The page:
Improved food packaging can help to cut the 1.3bn tons of food produced for human consumption which is either lost or wasted each year, according to a new report from the Food and Agriculture Organisation.
Better living through using far fewer material resources is the only possible future, experts agree. Humanity is pressing up against the limits of a finite planet to provide resources like water, oil, metals and food, according to a new UN report.
At the recent World Economic Forum on Africa, Cape Town, the SA government, which oversees one of the most water stressed regions in the world, and the Water Resources Group (WRG), a public private global network on water, announced they have entered into a partnership to protect and preserve SA's water resources, reports Moneyweb.co.za.
Dutch hothouses used to have a reputation for wasting energy. But nowadays it’s the most innovative sector in the Netherlands, producing food extremely efficiently using sustainable energy. Even the Chinese are interested. China, like the Netherlands, does not have enough agricultural land to feed its own population.
Polyethylene is one of the most widely used materials in the world, and the discarded plastic bag has become one of the most potent symbols of human impact on the environment. As worries over the vast scale of waste from this plastic has grown, so has the use of purportedly 'degradable' forms of it. However, the environmentally-friendly version of polyethylene might not be so friendly after all, according to a new report in Nature.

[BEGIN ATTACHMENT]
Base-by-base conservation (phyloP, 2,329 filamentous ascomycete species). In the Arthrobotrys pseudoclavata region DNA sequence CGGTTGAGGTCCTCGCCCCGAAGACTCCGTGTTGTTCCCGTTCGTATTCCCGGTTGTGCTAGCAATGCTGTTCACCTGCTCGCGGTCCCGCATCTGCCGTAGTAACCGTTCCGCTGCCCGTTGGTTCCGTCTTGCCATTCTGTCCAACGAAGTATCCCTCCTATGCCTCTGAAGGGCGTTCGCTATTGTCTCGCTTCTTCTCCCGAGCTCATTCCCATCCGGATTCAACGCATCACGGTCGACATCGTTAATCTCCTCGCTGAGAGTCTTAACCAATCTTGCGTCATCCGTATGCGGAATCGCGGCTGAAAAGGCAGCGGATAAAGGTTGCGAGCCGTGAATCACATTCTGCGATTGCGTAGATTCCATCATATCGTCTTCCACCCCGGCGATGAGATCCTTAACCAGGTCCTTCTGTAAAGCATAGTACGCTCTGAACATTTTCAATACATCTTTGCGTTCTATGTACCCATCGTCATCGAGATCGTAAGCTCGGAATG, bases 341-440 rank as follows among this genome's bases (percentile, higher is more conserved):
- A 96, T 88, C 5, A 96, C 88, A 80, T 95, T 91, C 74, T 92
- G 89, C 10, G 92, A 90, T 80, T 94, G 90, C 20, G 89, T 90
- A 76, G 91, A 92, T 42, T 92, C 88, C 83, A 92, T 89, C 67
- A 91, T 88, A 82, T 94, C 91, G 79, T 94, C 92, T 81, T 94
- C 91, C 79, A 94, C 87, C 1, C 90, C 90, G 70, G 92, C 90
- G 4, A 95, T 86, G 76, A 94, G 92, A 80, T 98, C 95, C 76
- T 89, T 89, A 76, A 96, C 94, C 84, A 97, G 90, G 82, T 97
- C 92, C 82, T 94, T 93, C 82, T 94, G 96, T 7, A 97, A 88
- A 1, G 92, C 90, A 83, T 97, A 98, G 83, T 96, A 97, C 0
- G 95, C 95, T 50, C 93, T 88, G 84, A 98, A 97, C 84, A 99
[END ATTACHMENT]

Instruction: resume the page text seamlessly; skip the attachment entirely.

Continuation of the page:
There's a widespread myth among consumers that buying locally is good for the economy, the environment or both. Despite its charming appeal, it is neither. Worse, producers will do their best to make sure you're never any the wiser about it, writes Ivo Vegter in this excellent article from The Daily Maverick.
The world has a water problem, and it’s all about access. There is enough water to serve the world’s population, but getting it, transporting it, and keeping it clean are increasing problems we can ill afford to ignore. In the face of shrinking food supplies, an increase in diseases and contamination, as well as climate change, a new focus on water and water-related technologies must be made clear on an international level.
This interactive infographic from two students at Harvard’s Graduate School of Design won a World Water Day challenge to make the most impactful visual on the theme of urban water issues. The result reveals how water is used and likely wasted around the world in a variety of ways.